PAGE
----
When a major earthquake strikes, a CAT 5 hurricane makes landfall, or a `Carrington'-class CME slams into our planet, the initial destruction sets into motion innumerable cascading events that can either do more damage, or can significantly hinder recovery efforts.
A simple example comes from our recent bout of major hurricanes. Thousands of downed trees and flooding across roadways can prevent emergency vehicles from reaching the trapped or injured.But of course, it is always more complicated than that.
In Puerto Rico, damaged port facilities and other infrastructure after hurricane Maria significantly disrupted recovery efforts. Power was out, roads and bridges were washed away, and communications were down all over the island.
While many people think they only need to make it through the storm, or the initial shaking of an earthquake, the real test comes surviving in the aftermath. As Hurricanes Maria and Katrina have showed us, even achieving some semblance of normalcy after a major disaster can take months, or sometimes even years (see Post-Disaster Sequelae).
Although destroyed infrastructure is the most obvious impediment to recovery, there can be cascading events even without physical destruction.A severe pandemic wouldn't level buildings or collapse bridges, but a high enough infection or fatality rate could either prevent (through attrition) or dissuade (due to fear, or lack of effective PPEs) medical personnel from working, police or fire departments from responding, or utilities workers from keeping the water and power on.
As the number of available responders drop, and the work load increases, the odds of a systemic collapse increases.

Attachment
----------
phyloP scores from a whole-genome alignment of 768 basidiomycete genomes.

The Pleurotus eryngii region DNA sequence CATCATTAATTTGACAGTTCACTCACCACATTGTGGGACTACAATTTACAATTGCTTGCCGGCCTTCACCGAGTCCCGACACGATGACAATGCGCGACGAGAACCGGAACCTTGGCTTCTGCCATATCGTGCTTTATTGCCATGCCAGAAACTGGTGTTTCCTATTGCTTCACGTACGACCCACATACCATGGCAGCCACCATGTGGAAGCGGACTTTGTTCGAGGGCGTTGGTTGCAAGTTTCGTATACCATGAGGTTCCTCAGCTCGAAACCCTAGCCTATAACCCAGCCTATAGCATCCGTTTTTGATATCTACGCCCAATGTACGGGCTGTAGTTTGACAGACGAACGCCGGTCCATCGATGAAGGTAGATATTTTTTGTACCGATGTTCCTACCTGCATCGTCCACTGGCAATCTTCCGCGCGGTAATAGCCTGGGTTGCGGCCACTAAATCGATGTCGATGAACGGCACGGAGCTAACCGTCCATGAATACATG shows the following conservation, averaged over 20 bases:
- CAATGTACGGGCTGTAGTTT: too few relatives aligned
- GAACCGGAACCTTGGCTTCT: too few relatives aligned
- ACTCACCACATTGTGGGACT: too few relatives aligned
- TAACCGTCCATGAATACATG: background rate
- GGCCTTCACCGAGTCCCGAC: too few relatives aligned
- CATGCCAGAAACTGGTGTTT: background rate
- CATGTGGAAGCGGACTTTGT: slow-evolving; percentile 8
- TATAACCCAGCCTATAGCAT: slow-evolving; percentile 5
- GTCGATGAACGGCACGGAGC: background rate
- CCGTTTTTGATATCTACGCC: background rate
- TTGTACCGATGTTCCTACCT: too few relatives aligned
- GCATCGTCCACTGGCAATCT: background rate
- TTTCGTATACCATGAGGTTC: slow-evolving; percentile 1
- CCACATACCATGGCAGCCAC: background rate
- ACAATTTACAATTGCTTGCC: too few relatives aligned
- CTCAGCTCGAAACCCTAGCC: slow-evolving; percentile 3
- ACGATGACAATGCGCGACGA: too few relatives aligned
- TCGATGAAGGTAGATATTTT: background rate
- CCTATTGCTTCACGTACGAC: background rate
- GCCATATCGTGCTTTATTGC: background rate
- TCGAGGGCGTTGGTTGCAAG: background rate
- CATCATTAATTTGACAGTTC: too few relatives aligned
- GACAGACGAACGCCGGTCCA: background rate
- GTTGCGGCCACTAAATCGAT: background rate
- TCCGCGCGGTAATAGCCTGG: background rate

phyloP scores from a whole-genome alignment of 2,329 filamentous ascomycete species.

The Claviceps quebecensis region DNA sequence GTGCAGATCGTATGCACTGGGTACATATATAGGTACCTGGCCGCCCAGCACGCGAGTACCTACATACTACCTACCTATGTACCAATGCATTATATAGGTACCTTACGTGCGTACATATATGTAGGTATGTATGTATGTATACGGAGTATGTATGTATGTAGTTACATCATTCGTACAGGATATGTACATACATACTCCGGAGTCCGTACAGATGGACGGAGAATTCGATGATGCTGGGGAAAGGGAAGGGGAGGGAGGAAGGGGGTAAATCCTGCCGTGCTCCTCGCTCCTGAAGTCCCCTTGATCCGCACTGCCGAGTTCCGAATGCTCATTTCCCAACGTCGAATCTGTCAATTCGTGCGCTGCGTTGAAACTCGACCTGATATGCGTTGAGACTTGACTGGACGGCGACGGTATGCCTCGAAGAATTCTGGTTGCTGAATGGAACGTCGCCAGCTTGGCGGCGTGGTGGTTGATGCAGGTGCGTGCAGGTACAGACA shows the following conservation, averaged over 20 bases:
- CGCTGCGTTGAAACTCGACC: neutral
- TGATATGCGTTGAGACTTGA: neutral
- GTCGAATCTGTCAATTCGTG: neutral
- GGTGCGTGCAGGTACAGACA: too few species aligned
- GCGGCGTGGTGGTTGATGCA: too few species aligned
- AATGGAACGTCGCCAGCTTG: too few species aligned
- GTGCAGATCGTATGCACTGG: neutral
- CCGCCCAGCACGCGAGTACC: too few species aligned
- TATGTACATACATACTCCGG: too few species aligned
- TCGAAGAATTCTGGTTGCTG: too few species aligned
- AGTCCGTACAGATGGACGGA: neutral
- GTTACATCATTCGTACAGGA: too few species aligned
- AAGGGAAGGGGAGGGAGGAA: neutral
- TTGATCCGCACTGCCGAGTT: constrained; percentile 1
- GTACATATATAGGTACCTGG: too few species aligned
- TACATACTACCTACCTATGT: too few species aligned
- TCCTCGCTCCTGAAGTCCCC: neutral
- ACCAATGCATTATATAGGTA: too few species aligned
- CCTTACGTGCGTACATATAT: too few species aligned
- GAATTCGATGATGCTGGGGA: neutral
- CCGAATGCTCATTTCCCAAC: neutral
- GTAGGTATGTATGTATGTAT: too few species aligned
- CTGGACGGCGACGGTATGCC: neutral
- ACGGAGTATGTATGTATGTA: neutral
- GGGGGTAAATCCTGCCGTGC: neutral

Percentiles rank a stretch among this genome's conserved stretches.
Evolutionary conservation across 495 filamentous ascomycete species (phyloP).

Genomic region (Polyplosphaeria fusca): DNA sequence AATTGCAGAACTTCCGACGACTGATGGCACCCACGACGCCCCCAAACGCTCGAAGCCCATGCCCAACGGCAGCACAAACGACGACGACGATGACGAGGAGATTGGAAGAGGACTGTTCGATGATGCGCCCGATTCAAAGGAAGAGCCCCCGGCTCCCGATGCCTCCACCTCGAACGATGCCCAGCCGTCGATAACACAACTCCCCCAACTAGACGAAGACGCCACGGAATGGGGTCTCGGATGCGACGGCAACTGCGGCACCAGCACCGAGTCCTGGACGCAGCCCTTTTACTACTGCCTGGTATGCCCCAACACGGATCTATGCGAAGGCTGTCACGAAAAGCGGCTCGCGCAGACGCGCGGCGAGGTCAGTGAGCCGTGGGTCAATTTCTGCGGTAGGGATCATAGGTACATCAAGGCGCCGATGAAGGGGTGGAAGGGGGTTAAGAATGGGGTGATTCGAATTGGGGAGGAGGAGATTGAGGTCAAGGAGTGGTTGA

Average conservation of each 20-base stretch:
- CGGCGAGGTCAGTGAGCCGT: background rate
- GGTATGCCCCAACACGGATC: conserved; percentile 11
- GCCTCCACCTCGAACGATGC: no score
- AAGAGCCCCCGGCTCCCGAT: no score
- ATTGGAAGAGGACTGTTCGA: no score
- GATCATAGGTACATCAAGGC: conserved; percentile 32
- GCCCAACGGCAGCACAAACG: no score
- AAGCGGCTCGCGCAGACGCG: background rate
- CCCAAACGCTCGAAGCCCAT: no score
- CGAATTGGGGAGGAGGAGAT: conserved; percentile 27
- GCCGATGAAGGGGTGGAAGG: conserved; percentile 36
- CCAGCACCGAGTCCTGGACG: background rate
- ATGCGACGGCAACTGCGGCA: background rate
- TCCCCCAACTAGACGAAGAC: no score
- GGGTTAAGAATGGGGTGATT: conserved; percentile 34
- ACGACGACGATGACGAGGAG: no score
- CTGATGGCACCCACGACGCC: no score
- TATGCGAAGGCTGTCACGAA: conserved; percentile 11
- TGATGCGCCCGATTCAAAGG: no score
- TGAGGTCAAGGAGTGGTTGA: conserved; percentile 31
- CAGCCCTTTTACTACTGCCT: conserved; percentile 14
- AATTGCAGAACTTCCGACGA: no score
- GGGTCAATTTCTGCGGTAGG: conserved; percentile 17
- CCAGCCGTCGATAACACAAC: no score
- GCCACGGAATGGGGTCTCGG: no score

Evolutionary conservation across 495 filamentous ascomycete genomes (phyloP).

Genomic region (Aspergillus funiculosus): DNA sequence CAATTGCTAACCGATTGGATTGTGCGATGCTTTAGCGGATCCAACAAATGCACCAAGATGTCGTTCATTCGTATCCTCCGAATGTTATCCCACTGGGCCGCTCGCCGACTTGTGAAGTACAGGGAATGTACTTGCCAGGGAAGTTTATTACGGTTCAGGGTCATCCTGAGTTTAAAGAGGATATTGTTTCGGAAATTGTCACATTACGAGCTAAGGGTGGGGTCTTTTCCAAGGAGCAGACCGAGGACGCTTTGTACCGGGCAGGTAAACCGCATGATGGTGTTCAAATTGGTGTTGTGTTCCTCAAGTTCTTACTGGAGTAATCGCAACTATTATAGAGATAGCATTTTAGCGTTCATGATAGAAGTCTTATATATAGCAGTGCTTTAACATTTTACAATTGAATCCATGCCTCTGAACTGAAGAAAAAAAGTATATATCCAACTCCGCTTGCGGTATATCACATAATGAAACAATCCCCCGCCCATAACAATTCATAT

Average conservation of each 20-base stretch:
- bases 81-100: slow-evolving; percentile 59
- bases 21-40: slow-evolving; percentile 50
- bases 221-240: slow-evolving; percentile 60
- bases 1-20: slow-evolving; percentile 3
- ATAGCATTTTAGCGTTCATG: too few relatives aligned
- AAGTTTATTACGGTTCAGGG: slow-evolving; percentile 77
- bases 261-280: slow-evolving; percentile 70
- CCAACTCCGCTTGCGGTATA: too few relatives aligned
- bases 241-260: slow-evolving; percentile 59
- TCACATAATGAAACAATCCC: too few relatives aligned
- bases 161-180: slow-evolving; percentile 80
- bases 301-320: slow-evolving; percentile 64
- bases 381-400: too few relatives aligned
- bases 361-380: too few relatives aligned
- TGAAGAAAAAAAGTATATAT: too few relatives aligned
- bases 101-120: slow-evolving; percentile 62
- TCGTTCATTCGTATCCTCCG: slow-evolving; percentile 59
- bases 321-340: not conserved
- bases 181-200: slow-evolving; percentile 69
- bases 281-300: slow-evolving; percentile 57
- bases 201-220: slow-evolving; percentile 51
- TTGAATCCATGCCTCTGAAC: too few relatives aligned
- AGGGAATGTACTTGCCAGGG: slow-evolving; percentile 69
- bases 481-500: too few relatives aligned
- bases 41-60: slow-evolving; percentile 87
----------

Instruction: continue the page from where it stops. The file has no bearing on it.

Study: Burnout & PTSD Among Nurses Working During A Large MERS-CoV Outbreak - Korea, 2015The likely collapse of the economy, manufacturing capacity, just-in-time deliveries (food, medicine, fuel), and the inevitable short supply of medical resources, would only exacerbate the situation. And being a global problem, unlike with a localized natural disaster, help won't be pouring in from unaffected regions.
Study: Willingness of Physicians To Work During A Severe Pandemic
CLADE X: Archived Video & Recap). If you don't have the time to watch the entire 8 hour exercise, I would urge you to at least view the 5 minute wrap up video. It will give you some idea of the possible impact of a severe - but not necessarily `worst case' - pandemic.
While the mechanisms of destruction may vary, major disasters all have the ability to produce cascading events that must be overcome before recovery can commence.The HHS's office for ASPR (Assistant Secretary for Preparedness and Response) is charged with preparing for Public Health and Medical Emergency Support during any crisis or emergency.
As such, they must plan for a wide variety of disasters, including pandemics, radiological emergencies, tsunamis, and earthquakes. Each of these scenarios can produce unique, wide ranging, and challenging cascading events, which must be addressed as well.